J. Davitt McAteer, a mine safety specialist who was President Clinton's assistant labor secretary for the Mine Safety and Health Administration, said there has been a major shift from enforcement to cooperation under the Bush's administration.
''I'm not opposed to cooperation, but I'd suggest to you that -- much like the need for highway patrols -- you have to have enforcement for the laws to be followed," McAteer said.
He said it would be impossible to know whether the Clinton administration would have shut down Sago Mine.
But the large number of violations should have raised flags for federal officials and the company, McAteer said.
Bruce Watzman, vice president of safety and health at the National Mining Association, an industry group, said the violations at Sago do not appear to be ''out of the ordinary" for a mine its size.
He said it was too soon to say whether problems identified there contributed to Monday's explosion, and added that the mine's current operators had promptly addressed all of the violations.
Watzman also trumpeted the partnerships the Bush administration has built with industry leaders, calling them a valuable tool for working to enhance the safety and productivity of mines.
''We think it's a good way to do business," he said.
Miller also asked for the House Committee on Education and the Workforce to examine whether the administration has placed people with ''proper regulatory experience" in jobs overseeing mine safety.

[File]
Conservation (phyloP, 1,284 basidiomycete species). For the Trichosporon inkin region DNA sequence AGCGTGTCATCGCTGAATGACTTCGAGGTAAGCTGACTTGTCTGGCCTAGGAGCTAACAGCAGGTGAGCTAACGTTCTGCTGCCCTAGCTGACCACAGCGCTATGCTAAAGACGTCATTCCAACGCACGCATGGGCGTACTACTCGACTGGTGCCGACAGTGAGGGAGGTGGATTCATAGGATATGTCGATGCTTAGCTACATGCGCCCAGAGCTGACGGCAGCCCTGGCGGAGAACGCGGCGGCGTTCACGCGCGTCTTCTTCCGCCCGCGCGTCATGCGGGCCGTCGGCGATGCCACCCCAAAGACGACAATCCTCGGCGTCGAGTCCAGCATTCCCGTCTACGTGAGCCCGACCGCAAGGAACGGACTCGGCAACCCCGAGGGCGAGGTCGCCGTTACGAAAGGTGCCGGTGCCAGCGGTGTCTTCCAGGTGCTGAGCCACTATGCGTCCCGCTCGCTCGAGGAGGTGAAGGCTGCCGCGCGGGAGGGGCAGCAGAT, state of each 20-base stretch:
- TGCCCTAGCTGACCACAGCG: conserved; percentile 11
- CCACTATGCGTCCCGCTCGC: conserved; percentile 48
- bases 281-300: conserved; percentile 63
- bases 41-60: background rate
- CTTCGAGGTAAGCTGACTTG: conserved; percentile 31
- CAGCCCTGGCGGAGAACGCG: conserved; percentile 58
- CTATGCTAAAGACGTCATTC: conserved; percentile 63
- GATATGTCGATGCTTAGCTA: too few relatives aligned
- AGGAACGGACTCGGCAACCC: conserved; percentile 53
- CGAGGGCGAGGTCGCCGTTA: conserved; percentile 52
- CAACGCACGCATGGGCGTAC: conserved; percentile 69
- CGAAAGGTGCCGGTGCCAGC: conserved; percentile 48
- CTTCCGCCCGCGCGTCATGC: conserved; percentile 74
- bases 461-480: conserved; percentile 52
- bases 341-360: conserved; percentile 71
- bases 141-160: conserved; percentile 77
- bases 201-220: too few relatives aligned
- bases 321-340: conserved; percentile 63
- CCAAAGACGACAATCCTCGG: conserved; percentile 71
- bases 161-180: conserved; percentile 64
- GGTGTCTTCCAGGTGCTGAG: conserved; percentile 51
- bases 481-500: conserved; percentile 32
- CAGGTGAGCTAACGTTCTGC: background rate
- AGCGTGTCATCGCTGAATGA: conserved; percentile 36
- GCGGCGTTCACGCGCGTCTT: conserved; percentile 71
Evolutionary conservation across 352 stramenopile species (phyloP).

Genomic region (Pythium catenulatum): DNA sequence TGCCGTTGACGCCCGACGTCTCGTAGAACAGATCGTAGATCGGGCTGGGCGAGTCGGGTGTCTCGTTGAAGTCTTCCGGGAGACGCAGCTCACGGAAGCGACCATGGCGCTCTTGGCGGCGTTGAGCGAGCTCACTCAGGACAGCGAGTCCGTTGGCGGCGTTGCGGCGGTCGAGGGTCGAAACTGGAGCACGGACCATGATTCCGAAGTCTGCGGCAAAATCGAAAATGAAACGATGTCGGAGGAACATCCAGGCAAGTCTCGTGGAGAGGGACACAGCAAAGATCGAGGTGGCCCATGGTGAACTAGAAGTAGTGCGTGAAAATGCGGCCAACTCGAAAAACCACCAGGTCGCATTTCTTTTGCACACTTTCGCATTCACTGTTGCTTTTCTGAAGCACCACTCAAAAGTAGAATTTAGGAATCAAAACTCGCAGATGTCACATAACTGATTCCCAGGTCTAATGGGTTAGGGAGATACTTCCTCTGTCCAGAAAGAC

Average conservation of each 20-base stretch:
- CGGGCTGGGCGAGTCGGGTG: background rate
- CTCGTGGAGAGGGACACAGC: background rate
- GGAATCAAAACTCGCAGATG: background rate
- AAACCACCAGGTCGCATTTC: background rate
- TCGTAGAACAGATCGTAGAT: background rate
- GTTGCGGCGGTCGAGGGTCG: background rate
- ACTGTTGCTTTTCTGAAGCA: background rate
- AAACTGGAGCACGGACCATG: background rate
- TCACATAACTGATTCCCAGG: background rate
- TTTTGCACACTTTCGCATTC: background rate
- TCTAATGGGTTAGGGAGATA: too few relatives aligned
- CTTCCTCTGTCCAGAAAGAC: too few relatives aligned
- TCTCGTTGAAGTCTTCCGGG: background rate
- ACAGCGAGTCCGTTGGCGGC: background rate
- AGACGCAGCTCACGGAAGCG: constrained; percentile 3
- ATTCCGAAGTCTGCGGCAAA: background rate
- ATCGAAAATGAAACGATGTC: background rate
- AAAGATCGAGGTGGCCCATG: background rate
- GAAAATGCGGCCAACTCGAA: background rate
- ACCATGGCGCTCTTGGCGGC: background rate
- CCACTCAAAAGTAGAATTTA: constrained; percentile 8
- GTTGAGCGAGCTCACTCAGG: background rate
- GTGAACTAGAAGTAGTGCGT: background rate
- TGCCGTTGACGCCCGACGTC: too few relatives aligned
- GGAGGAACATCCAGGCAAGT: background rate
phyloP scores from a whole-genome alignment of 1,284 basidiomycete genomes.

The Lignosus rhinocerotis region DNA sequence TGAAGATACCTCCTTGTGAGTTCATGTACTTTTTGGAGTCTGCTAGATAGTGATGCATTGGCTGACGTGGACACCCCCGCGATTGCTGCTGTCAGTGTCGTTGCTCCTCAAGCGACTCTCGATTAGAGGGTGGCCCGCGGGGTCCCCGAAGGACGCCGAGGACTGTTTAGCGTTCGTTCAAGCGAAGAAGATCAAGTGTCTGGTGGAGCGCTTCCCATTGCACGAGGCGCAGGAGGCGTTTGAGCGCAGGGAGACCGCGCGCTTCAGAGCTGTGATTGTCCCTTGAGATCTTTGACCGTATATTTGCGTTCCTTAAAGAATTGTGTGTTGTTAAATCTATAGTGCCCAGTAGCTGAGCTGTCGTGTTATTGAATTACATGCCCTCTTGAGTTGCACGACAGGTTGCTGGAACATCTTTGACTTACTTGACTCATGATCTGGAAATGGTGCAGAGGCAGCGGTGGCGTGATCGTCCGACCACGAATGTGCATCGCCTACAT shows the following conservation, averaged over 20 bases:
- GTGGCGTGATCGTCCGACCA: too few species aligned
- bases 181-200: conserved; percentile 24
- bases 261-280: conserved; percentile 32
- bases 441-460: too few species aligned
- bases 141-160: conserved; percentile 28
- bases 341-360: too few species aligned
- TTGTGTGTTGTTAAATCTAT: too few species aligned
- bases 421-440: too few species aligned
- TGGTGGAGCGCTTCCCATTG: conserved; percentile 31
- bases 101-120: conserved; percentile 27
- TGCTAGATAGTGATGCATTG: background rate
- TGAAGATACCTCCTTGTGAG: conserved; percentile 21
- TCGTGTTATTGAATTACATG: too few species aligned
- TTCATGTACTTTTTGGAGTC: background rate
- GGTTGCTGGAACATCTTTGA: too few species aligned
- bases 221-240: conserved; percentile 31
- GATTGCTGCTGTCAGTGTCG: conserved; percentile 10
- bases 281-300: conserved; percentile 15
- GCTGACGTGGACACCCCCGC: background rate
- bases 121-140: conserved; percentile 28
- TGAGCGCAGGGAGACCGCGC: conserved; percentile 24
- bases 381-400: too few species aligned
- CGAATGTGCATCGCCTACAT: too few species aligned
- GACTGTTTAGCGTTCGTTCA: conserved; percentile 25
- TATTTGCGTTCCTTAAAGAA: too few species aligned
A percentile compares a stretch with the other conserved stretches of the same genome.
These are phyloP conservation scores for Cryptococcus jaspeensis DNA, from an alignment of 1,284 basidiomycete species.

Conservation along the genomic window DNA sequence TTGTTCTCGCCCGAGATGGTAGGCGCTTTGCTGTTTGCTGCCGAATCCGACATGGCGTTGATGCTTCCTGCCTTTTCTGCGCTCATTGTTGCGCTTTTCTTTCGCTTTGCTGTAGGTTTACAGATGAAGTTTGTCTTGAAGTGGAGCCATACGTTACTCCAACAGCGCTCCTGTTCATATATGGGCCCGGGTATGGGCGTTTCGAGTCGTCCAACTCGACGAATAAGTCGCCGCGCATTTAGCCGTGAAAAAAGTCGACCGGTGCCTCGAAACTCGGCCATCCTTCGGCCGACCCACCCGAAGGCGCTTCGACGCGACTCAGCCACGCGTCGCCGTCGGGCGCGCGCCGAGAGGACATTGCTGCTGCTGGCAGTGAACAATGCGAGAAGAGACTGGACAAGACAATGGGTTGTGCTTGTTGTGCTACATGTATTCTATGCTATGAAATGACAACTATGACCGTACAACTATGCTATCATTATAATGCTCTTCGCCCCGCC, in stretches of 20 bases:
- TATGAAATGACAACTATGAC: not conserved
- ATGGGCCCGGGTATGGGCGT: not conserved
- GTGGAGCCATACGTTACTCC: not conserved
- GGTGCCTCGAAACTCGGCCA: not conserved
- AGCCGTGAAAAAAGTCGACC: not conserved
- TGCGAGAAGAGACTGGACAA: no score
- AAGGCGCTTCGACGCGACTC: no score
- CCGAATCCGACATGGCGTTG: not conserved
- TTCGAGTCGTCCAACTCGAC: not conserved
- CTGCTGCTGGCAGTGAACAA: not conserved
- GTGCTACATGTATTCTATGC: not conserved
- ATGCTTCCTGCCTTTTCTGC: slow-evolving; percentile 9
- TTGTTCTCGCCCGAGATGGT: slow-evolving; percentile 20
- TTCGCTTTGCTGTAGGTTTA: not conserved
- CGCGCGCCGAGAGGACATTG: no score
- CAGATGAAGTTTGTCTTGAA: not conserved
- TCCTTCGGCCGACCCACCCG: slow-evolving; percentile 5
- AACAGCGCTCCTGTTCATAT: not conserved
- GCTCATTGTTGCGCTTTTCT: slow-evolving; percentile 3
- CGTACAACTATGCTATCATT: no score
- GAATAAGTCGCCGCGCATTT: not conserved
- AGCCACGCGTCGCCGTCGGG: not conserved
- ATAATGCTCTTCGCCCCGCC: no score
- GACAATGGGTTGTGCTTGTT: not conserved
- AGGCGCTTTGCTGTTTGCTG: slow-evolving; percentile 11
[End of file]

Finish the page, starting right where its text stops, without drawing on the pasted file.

Bush's first head of the Mine Safety and Health Administration was a mining-industry veteran, David Lauriski. Miller identified four other officials who worked in the industry before being charged with regulating companies.
''With mining company officials at the helm" of the Mine Safety and Health Administration, the agency's focus has clearly shifted away from protecting miners, Miller wrote.
Also yesterday, Senator Edward M. Kennedy of Massachusetts, the ranking Democrat on the Health, Education, Labor, and Pensions Committee, wrote a letter to the committee chairman, Michael B. Enzi, Republican of Wyoming, requesting an investigation. Kennedy has long been critical of the Bush administration's oversight of mine safety.
''We owe it to these miners and their families to find out what happened and whether this accident could have been prevented," wrote Kennedy.
An Enzi aide said the chairman had not decided whether to hold hearings. Boehner, the House chairman, said he would await the outcome of the Bush administration's own investigation.
McClellan said no federal officials had been involved in conveying the erroneous news that 12 miners had been found alive. But a Mine Safety and Health Administration official, who was not named, called an aide to Senator John D. Rockefeller IV, Democrat of West Virginia, to confirm news reports that miners survived, according to Rockefeller's office.
The communications breakdown must be investigated along with the safety problems, Rockefeller said yesterday.
''We must figure out what went wrong in the Sago Mine itself and where the company must answer for its safety record," he said.